Food For Thought - RMD Blog

The value of “failing forward”

The value of “failing forward”

Recently, I had an article shared with me about Millennials, and their quest/desire for experiences over material things.  Admittedly, this is not a quest isolated only in Millennials. I believe people, in all walks of life, prefer experiences. However, the fact remains:  we are experience junkies as a population overall.

But not all experiences are positive ones, right?  Of course not.  In fact, when we fail at a challenge, task or goal – that’s an experience, for sure.

Failure - sign series for business terms.

So what if all experiences COULD be positive? Failing in fact can be a positive experience. By focusing on the art of failing forward — always learning, improving and growing from those times when we “fail” or fall down, we can create a positive experience. By embracing what we don’t know and growing from those times, even something devastating can have a positive affect.

More than simply “positive thinking”, a growth mentality is not only crucial in a hyper accountable, hyper productive environment like RMD Advertising, it’s a strong career survival skill. If there is any shortage in the workplace today, from our vantage point, we think it’s a shortage of accountability. By learning every step of the way, seeking progress and growth, everyone wins: our team, our food clients and our community. Here’s how to adapt this state of mind:

1. Stop and Analyze: How would I do this differently NEXT time?  What would I change?  How would I reword that? How do I see myself acting differently next time around?

2. Be Alert: The “next time” isn’t always so obvious, and it doesn’t come with a flashing yellow light. Do yourself a favor and before rushing into an experience, task or project, take time to be alert and reflect.

3. Grow in Confidence: Know that knowledge can be obtained by books, seminars and classes. But WISDOM comes only after experiences … and the act of failing forward. And wisdom always trumps smarts.

Sue is a the head of client brand strategy at RMD, based in Columbus, Ohio.  Her love affair with the agency world and the food industry sprouted at a very young age – and she’s spent nearly three decades working tirelessly to build the client brands she loves. Today, she mostly helps consumers and customers better connect with the nostalgic nature of the food she strategizes for.

The Art of Stress Management, Agency Style

The Art of Stress Management, Agency Style

We love TedTalks … but this one is especially important. Ten minutes shows you that a healthier way to look at things, and to approach things, might not be a natural born instinct after all. And, in the agency business, where the rubber hits the road nearly every day, a healthy mindset is important.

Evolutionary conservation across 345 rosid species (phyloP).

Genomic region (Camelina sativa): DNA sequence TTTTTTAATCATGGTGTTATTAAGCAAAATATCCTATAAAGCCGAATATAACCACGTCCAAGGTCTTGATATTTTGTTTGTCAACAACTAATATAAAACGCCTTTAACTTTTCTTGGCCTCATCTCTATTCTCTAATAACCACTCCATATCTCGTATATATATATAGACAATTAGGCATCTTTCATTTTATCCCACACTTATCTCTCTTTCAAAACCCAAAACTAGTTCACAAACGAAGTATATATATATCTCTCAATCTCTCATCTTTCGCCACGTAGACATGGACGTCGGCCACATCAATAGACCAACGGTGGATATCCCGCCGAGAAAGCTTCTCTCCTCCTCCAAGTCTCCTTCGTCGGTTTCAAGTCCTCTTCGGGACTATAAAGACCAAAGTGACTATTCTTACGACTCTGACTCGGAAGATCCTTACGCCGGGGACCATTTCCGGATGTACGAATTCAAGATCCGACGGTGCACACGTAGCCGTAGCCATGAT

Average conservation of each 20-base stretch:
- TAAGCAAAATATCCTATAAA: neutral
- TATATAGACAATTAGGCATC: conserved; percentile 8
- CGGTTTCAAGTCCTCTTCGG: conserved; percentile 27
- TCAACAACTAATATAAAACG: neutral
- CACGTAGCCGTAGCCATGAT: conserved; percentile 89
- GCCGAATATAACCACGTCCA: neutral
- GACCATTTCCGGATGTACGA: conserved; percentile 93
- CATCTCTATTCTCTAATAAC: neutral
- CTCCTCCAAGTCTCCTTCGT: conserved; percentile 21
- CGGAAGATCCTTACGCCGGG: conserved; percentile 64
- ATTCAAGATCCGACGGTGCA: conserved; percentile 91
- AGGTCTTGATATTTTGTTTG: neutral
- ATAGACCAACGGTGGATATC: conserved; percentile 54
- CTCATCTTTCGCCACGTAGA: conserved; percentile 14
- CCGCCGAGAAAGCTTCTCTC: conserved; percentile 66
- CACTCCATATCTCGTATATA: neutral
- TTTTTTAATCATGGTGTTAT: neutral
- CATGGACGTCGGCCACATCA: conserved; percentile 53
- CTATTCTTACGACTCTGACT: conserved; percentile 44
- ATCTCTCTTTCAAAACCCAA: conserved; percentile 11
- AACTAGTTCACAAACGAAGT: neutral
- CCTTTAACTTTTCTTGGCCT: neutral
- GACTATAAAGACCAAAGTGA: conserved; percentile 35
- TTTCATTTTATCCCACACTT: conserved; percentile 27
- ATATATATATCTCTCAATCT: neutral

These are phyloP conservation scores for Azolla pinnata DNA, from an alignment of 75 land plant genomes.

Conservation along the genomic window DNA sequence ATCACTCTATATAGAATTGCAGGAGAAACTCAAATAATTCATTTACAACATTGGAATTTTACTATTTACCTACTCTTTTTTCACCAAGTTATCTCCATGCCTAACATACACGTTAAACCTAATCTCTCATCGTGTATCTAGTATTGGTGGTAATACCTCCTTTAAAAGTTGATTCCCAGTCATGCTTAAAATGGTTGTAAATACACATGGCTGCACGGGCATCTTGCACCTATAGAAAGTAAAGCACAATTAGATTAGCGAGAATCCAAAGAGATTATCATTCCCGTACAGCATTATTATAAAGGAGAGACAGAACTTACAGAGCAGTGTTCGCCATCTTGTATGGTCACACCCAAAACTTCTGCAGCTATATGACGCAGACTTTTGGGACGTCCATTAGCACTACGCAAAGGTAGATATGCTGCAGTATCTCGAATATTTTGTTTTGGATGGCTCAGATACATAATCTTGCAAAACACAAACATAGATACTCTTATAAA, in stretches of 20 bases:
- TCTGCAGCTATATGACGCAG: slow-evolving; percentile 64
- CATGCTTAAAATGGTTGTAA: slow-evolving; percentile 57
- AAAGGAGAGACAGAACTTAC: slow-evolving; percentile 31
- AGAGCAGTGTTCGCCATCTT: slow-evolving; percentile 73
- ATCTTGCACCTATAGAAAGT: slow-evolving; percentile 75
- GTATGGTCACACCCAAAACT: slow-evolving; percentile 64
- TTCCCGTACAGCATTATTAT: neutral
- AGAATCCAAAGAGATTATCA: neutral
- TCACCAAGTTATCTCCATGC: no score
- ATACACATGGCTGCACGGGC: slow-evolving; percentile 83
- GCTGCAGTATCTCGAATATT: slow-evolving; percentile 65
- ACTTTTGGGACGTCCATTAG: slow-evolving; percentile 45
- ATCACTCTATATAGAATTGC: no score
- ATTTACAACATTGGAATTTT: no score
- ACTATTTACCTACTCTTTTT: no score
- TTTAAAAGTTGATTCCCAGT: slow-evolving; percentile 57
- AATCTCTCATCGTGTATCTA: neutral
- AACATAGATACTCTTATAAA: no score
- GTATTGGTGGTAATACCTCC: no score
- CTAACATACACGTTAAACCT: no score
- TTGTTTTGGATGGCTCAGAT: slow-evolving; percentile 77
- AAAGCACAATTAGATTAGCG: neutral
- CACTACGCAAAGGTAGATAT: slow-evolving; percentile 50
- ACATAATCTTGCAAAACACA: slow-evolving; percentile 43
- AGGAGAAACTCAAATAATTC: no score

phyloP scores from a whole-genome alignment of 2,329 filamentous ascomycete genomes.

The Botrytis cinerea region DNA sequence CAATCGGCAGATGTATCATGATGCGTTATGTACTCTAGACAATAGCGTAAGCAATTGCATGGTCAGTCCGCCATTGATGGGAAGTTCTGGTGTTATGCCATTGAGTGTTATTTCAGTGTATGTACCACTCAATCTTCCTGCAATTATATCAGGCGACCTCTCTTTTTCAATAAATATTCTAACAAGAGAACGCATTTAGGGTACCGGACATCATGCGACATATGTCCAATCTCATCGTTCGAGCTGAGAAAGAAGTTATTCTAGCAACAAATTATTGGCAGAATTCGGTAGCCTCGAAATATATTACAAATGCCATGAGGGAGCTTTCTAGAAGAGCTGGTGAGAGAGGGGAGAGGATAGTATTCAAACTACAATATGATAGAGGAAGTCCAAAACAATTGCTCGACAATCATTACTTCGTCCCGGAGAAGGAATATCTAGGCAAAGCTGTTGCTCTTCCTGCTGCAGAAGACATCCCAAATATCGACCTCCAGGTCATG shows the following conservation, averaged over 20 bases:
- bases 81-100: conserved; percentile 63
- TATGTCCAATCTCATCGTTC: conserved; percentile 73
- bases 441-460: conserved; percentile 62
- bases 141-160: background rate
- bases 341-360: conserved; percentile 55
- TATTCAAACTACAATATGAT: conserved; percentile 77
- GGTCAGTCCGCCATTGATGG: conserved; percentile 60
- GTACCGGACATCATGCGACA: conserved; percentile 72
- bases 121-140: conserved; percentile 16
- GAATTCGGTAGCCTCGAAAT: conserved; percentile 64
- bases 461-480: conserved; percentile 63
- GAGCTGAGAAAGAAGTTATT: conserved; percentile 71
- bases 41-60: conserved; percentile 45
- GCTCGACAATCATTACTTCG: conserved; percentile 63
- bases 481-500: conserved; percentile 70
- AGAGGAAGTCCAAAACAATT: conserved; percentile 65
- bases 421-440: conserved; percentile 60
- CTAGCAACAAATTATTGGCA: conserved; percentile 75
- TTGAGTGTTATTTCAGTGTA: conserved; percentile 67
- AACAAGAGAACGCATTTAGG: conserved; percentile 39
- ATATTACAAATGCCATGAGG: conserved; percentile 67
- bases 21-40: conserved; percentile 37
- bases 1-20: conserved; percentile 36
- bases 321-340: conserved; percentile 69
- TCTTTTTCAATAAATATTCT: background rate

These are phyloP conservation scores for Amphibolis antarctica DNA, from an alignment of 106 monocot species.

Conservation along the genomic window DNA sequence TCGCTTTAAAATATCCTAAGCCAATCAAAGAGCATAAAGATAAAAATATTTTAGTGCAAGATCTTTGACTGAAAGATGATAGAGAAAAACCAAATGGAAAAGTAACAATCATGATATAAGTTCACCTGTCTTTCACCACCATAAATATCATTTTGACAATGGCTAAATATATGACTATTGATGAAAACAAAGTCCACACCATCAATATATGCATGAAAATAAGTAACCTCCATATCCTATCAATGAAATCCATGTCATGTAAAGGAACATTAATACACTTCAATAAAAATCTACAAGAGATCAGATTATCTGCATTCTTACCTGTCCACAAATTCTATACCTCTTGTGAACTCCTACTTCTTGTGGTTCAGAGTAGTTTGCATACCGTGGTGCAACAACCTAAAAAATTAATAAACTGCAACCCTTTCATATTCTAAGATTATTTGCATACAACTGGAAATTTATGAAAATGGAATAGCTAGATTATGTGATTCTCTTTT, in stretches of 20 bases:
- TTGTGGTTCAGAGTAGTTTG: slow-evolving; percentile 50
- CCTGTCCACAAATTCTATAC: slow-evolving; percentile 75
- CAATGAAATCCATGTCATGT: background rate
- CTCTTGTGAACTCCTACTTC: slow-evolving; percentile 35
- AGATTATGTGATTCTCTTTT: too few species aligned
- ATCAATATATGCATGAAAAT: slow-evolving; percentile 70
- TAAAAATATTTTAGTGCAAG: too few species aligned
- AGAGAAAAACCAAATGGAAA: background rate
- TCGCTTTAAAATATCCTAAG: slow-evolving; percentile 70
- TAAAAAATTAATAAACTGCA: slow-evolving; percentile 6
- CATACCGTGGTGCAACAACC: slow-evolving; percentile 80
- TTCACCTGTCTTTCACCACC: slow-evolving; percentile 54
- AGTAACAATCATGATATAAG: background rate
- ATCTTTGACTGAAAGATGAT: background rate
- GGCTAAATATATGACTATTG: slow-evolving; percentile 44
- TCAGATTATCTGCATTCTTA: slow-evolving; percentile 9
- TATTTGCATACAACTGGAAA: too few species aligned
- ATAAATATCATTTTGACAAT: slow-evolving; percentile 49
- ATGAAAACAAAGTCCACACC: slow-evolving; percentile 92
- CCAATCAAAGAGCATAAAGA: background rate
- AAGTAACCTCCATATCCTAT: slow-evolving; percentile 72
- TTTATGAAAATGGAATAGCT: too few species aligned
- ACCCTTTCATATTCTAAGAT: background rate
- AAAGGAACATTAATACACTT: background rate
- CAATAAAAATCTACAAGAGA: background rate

A couple of points I felt were important that we actually do as an agency:

1. Give gratitude throughout the day – doesn’t have to be huge things, just as long as it comes from the heart.

2. End-of-day “3 good things that happened” – this gives you a positive refection of the day. Every day is a good day in some form or fashion

3. Forgive those that “kick you cat” as Zig Ziglar would say. Don’t let someone taint your day over their bad mood.

Servant Leadership

Servant Leadership

RMD Advertising Walk Humbly
    
I am a sucker for articles on the concept of Servant Leadership. So when this article, courtesy of the Daily Good made its way to me, I quickly devoured it and shared it, as I’m doing so now.

In 2001, I wrote an article for the American Marketing Association’s chapter newsletter on this concept. A good friend of mine at the AMA bought into this version of Leadership, and asked me to author a short piece. For the purpose of this blog, I’ll limit the read to what we find at RMD Advertising to be the top three reasons for adopting a servant leadership style. We hope this practice inspires you as well to be a more caring leader. In the end, I think you’ll find it makes you stronger, as well.
 
Servant Leadership …
1. Provides an ongoing purpose to life, and to work as an essential element to a life well-lived.
2. Puts first things first: People (not you)
3. Makes sense of business and ethical behavior, when clarity is most needed.

In short, if we all live a life whereby we focus on OTHERS more than ourselves, there is opportunity everywhere — as an entire team can serve you and your organization far more abundantly than you could possibly serve up yourself.

 
SR, Brand Strategy, RMD Advertising

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